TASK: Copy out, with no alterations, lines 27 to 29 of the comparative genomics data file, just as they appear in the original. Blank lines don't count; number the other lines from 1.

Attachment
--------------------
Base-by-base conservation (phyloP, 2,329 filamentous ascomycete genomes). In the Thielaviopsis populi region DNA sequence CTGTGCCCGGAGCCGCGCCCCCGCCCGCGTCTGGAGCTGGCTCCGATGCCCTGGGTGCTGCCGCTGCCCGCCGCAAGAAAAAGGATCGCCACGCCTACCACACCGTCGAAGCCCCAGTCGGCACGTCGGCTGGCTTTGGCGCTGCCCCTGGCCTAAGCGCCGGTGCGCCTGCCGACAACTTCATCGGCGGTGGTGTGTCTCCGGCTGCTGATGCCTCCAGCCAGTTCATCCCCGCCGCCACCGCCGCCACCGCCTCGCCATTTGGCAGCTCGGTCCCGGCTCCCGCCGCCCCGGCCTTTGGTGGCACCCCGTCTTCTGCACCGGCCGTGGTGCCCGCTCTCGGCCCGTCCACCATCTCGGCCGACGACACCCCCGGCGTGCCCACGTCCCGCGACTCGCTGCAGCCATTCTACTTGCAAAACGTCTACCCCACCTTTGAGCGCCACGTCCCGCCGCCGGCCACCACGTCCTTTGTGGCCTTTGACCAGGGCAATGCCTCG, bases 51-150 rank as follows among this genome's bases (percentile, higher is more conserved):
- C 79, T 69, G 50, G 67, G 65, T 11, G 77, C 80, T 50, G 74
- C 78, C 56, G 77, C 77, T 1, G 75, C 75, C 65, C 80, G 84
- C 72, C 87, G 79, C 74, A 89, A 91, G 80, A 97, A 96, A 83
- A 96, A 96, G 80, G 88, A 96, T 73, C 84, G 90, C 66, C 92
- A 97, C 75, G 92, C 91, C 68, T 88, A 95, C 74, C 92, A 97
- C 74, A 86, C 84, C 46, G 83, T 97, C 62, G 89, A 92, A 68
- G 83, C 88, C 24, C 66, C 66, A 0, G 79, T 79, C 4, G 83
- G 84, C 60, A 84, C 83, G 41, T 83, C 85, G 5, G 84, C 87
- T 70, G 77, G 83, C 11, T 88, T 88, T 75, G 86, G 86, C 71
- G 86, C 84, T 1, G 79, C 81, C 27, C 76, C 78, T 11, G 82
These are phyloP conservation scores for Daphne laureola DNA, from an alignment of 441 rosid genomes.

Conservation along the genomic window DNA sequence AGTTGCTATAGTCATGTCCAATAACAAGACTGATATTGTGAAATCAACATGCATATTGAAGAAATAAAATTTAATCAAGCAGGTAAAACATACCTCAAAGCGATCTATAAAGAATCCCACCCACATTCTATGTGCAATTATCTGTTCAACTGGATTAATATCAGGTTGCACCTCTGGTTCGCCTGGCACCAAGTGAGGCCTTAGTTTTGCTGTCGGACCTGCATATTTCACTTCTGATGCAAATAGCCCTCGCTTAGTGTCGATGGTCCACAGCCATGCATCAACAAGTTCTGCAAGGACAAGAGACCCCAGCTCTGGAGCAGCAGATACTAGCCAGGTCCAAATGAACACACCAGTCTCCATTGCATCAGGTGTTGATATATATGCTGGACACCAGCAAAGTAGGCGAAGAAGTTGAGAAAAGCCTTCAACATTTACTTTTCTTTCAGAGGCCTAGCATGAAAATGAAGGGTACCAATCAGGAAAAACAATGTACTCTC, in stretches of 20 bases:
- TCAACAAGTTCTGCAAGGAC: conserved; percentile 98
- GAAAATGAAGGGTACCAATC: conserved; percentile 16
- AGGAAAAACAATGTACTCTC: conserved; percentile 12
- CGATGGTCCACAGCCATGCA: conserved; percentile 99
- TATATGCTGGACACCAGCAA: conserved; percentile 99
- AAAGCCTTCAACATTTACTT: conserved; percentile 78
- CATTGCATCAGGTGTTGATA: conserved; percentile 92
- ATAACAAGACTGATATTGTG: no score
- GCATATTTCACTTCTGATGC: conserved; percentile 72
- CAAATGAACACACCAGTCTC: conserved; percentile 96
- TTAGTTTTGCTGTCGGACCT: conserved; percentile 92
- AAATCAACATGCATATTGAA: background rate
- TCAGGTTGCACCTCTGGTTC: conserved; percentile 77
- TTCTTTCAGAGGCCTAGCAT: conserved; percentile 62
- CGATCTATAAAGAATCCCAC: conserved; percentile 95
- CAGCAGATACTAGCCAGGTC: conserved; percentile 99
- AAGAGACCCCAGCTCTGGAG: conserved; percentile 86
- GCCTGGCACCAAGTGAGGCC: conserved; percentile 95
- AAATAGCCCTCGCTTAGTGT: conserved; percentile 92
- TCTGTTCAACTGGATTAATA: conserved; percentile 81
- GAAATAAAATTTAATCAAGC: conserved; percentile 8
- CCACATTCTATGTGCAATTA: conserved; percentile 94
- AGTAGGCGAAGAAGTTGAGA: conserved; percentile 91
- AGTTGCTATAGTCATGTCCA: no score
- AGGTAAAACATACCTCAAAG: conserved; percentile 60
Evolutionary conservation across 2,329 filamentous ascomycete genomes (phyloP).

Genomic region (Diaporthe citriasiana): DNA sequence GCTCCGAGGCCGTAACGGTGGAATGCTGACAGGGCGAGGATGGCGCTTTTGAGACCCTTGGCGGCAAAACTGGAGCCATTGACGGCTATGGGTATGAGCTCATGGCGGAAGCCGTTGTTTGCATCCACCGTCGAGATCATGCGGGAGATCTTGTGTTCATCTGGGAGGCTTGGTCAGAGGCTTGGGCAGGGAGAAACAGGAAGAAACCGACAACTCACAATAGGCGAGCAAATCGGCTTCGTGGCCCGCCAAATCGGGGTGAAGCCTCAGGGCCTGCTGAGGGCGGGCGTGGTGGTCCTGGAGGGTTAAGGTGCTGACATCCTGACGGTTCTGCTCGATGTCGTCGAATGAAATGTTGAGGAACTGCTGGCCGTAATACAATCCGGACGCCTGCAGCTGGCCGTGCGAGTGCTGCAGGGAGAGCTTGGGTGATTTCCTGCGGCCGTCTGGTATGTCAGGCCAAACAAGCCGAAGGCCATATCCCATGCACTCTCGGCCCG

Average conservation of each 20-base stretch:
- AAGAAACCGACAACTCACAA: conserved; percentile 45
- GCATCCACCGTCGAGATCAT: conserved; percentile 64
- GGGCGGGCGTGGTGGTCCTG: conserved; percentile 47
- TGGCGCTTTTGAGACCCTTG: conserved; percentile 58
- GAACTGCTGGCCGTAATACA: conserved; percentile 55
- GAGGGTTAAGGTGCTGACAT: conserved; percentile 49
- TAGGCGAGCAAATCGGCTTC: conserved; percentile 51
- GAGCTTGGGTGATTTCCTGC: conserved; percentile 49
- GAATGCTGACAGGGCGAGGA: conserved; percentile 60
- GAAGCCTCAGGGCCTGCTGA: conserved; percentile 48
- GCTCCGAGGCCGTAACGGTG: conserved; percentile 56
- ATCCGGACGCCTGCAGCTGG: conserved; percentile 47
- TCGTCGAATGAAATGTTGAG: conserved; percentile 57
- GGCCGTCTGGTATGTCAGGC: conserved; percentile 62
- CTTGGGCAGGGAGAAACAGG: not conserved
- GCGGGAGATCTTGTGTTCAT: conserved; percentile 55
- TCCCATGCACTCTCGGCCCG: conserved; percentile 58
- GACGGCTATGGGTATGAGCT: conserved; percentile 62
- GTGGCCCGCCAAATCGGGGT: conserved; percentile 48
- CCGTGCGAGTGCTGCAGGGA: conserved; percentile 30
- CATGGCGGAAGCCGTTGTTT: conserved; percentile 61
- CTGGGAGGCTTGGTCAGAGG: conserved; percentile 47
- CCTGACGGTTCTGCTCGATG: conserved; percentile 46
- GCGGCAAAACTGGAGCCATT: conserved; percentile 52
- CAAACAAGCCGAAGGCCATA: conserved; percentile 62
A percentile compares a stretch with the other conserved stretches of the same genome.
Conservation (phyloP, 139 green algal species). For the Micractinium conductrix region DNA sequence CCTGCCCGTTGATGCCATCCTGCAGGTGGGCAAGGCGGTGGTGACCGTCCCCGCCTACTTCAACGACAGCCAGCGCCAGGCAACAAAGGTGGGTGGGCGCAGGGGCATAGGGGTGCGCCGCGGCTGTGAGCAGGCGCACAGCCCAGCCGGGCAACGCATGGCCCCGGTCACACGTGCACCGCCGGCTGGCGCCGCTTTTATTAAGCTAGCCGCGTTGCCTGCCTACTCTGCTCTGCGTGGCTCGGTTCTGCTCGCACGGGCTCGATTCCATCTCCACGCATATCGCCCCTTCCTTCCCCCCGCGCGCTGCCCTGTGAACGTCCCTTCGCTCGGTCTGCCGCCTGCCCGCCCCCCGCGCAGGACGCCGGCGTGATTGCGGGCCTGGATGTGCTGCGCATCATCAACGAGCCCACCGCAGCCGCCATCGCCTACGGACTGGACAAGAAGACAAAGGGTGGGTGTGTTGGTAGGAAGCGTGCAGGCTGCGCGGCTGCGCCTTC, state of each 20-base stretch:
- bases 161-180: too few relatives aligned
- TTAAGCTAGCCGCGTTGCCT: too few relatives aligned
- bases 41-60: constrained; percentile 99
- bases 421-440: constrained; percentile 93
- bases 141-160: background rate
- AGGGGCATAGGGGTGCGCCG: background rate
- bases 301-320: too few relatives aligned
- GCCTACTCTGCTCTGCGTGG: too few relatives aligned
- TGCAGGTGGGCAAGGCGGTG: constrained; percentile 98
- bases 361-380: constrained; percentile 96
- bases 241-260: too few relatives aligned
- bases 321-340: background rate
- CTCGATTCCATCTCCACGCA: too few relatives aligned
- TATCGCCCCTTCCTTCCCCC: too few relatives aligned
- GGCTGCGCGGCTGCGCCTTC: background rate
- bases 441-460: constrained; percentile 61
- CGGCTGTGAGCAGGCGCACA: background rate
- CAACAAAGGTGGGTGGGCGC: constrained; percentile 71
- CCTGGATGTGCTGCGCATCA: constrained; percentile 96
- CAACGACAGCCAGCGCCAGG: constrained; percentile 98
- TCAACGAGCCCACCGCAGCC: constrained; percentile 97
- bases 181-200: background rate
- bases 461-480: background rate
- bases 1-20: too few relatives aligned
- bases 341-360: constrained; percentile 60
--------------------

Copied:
- TTCTTTCAGAGGCCTAGCAT: conserved; percentile 62
- CGATCTATAAAGAATCCCAC: conserved; percentile 95
- CAGCAGATACTAGCCAGGTC: conserved; percentile 99